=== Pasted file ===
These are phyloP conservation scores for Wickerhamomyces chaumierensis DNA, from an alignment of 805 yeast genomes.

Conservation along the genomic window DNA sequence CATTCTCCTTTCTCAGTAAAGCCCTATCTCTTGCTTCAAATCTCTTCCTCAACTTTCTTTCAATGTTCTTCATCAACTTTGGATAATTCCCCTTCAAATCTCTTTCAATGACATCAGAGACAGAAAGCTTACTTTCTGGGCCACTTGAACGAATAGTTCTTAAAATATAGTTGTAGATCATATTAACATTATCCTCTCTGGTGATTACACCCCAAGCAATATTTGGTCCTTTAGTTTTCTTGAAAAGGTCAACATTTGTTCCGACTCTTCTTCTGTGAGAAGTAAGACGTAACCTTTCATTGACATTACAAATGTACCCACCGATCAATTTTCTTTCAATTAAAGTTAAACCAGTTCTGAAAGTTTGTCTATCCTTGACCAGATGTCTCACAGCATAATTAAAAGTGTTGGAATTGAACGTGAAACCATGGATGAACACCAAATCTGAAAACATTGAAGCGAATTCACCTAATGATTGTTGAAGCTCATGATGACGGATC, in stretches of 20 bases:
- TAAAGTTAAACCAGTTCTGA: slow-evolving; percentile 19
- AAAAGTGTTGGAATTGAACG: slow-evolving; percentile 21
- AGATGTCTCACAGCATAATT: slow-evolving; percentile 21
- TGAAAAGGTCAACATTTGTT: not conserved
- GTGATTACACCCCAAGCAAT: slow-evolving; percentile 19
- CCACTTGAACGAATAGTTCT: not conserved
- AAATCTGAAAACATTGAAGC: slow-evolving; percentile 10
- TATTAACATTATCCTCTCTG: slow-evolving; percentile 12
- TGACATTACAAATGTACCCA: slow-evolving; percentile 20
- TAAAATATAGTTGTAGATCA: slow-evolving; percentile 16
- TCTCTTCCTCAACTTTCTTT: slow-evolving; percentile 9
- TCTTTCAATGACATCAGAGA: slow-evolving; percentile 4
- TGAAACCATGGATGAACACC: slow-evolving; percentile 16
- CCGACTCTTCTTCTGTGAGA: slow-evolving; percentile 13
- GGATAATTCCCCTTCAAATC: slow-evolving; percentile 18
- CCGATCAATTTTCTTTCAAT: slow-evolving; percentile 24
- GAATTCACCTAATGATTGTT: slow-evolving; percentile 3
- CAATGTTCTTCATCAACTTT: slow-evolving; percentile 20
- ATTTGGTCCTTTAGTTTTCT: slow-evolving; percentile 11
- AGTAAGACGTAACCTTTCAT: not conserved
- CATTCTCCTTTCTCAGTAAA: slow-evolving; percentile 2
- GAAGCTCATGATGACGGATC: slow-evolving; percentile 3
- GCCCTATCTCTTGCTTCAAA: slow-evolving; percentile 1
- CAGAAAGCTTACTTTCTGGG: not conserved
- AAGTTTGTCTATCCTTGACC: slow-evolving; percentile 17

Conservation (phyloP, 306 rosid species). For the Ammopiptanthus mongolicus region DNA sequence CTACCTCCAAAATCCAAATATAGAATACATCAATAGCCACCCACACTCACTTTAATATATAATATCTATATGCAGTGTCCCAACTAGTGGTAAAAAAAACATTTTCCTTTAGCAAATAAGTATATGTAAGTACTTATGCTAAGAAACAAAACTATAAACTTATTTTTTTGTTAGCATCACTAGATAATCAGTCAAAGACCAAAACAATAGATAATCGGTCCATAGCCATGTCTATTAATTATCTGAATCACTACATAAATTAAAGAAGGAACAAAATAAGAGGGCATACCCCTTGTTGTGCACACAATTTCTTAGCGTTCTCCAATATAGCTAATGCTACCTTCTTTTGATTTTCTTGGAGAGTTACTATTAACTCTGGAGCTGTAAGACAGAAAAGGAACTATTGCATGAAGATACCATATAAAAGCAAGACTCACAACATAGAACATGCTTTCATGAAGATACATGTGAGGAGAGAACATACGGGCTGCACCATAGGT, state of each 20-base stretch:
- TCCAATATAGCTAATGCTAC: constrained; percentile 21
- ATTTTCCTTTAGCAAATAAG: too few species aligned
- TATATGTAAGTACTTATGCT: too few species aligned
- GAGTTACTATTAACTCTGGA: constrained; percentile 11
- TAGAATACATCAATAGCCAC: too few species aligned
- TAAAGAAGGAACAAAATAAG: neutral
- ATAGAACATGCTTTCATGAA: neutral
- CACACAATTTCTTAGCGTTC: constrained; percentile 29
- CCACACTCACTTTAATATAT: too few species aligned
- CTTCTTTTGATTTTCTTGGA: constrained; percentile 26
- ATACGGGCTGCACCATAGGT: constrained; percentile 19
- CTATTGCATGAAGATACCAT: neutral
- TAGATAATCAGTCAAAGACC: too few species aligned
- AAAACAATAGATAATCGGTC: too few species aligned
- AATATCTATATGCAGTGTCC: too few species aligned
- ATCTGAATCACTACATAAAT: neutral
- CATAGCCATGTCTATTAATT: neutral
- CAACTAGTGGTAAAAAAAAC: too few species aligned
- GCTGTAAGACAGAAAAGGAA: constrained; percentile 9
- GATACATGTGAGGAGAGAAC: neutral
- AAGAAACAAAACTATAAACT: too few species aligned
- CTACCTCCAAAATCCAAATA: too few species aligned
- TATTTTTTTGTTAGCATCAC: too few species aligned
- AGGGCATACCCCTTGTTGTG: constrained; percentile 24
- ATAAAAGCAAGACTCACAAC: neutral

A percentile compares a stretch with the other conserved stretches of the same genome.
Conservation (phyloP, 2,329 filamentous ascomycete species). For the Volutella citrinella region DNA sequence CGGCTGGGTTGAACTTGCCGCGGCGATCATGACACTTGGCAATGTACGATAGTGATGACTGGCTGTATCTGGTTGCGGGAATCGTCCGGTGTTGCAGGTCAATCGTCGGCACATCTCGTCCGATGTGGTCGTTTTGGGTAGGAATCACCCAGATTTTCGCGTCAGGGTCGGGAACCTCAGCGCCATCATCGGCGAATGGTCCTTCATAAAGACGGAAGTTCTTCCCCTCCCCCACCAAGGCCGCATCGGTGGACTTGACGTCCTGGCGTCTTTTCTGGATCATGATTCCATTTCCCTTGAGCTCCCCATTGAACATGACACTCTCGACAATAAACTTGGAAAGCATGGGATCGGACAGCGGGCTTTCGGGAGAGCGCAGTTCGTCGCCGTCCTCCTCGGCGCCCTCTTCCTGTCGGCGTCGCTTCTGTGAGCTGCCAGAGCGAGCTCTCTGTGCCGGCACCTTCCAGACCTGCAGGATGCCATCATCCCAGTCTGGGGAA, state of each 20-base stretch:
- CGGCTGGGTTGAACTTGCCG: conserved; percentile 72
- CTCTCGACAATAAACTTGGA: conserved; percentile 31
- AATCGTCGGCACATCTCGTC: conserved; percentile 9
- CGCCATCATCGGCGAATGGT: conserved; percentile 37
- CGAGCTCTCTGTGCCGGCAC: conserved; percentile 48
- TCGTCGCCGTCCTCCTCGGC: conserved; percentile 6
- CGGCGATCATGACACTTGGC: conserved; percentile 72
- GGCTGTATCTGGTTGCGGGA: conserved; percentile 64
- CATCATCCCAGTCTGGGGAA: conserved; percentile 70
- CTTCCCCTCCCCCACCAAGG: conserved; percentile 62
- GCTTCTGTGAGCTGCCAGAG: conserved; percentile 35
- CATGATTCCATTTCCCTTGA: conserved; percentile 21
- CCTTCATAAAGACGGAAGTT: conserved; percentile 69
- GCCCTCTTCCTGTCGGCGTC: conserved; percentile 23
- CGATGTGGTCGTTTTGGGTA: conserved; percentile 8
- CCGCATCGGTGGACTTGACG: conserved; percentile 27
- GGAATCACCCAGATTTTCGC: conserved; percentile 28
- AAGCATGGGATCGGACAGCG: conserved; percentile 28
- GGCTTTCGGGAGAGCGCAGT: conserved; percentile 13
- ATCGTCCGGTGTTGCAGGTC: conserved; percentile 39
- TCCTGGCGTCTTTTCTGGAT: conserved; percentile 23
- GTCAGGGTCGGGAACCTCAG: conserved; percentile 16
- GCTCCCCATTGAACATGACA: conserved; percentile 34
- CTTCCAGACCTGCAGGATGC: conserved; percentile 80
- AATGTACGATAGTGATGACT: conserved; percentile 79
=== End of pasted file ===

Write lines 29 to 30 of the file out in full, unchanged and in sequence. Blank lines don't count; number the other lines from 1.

- TCCAATATAGCTAATGCTAC: constrained; percentile 21
- ATTTTCCTTTAGCAAATAAG: too few species aligned